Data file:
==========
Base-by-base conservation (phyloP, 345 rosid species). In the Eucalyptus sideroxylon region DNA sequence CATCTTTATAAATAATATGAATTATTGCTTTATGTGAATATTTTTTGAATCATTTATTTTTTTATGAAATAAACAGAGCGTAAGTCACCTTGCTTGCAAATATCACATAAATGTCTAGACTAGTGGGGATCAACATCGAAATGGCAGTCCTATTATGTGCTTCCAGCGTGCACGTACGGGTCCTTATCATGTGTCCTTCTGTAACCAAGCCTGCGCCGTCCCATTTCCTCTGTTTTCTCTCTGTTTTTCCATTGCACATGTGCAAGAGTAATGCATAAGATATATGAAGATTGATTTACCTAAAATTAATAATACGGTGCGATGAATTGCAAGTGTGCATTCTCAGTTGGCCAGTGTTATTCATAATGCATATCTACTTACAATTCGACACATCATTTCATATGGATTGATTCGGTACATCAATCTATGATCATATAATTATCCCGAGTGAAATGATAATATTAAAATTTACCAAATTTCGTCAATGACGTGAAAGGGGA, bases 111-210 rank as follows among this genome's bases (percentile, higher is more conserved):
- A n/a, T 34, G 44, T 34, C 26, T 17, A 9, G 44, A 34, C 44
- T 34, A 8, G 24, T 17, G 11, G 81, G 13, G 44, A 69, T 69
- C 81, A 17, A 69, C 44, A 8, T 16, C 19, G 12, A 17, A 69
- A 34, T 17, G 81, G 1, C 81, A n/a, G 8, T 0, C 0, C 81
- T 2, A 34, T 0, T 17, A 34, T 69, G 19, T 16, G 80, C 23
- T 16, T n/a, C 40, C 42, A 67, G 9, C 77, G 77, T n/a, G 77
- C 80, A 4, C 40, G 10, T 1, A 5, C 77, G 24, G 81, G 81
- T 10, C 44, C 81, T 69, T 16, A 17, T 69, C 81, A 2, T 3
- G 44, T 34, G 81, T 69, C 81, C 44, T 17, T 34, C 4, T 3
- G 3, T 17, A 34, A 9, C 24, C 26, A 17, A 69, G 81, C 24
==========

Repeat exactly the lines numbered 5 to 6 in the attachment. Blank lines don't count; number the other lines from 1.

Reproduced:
- A 34, T 17, G 81, G 1, C 81, A n/a, G 8, T 0, C 0, C 81
- T 2, A 34, T 0, T 17, A 34, T 69, G 19, T 16, G 80, C 23